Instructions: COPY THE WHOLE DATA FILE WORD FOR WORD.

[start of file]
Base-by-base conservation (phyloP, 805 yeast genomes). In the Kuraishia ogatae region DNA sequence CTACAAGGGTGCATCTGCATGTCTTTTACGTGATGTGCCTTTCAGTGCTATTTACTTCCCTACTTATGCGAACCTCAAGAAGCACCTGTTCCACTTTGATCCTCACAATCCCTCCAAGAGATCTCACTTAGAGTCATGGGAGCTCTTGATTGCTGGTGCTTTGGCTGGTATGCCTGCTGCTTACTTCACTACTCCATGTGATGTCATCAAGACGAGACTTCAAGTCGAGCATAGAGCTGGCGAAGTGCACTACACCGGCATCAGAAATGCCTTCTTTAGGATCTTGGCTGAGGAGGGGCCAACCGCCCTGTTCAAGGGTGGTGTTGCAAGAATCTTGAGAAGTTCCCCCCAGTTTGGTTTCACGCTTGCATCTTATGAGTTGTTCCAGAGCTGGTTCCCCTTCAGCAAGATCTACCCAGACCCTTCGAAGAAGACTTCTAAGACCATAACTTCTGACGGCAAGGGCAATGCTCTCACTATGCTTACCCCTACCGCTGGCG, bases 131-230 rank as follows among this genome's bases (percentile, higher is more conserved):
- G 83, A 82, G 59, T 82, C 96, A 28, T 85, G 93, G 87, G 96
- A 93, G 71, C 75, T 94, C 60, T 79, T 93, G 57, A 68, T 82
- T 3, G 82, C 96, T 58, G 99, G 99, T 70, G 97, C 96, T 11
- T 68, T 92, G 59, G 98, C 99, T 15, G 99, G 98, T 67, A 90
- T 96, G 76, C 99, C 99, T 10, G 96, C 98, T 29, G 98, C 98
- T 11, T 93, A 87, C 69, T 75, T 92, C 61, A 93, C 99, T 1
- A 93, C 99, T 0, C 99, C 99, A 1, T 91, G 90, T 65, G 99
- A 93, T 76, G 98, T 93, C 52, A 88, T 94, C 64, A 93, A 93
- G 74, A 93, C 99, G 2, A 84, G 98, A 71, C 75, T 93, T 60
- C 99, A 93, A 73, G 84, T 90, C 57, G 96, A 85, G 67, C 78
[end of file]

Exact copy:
Base-by-base conservation (phyloP, 805 yeast genomes). In the Kuraishia ogatae region DNA sequence CTACAAGGGTGCATCTGCATGTCTTTTACGTGATGTGCCTTTCAGTGCTATTTACTTCCCTACTTATGCGAACCTCAAGAAGCACCTGTTCCACTTTGATCCTCACAATCCCTCCAAGAGATCTCACTTAGAGTCATGGGAGCTCTTGATTGCTGGTGCTTTGGCTGGTATGCCTGCTGCTTACTTCACTACTCCATGTGATGTCATCAAGACGAGACTTCAAGTCGAGCATAGAGCTGGCGAAGTGCACTACACCGGCATCAGAAATGCCTTCTTTAGGATCTTGGCTGAGGAGGGGCCAACCGCCCTGTTCAAGGGTGGTGTTGCAAGAATCTTGAGAAGTTCCCCCCAGTTTGGTTTCACGCTTGCATCTTATGAGTTGTTCCAGAGCTGGTTCCCCTTCAGCAAGATCTACCCAGACCCTTCGAAGAAGACTTCTAAGACCATAACTTCTGACGGCAAGGGCAATGCTCTCACTATGCTTACCCCTACCGCTGGCG, bases 131-230 rank as follows among this genome's bases (percentile, higher is more conserved):
- G 83, A 82, G 59, T 82, C 96, A 28, T 85, G 93, G 87, G 96
- A 93, G 71, C 75, T 94, C 60, T 79, T 93, G 57, A 68, T 82
- T 3, G 82, C 96, T 58, G 99, G 99, T 70, G 97, C 96, T 11
- T 68, T 92, G 59, G 98, C 99, T 15, G 99, G 98, T 67, A 90
- T 96, G 76, C 99, C 99, T 10, G 96, C 98, T 29, G 98, C 98
- T 11, T 93, A 87, C 69, T 75, T 92, C 61, A 93, C 99, T 1
- A 93, C 99, T 0, C 99, C 99, A 1, T 91, G 90, T 65, G 99
- A 93, T 76, G 98, T 93, C 52, A 88, T 94, C 64, A 93, A 93
- G 74, A 93, C 99, G 2, A 84, G 98, A 71, C 75, T 93, T 60
- C 99, A 93, A 73, G 84, T 90, C 57, G 96, A 85, G 67, C 78